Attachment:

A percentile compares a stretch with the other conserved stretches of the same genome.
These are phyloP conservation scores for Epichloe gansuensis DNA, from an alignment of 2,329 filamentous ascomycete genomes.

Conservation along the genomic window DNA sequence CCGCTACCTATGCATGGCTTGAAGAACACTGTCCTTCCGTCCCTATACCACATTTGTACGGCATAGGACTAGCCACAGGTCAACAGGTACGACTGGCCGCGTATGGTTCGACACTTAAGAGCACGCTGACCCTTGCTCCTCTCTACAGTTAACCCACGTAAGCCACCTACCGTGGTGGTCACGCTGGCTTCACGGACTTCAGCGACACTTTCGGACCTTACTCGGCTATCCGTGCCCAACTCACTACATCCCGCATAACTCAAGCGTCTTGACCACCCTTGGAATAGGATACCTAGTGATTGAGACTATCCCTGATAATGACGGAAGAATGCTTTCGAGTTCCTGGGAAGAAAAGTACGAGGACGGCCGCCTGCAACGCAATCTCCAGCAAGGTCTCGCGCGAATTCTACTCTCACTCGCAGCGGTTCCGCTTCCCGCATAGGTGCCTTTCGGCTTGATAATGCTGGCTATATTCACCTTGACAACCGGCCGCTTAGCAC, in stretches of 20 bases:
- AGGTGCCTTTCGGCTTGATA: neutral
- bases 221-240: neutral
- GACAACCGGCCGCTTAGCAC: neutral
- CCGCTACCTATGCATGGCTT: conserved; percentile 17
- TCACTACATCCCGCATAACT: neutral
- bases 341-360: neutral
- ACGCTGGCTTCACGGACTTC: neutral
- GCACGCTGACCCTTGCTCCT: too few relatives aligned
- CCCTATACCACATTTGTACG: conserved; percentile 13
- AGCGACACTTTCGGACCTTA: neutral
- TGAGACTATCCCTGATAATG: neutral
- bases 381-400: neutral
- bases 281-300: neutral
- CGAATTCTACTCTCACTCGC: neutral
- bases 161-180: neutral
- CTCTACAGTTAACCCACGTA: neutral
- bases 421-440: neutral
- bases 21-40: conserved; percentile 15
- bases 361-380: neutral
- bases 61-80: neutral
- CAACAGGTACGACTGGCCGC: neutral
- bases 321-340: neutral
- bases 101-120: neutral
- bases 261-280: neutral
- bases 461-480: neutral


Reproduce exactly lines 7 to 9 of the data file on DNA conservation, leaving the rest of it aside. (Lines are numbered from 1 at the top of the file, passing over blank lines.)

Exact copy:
- CCGCTACCTATGCATGGCTT: conserved; percentile 17
- TCACTACATCCCGCATAACT: neutral
- bases 341-360: neutral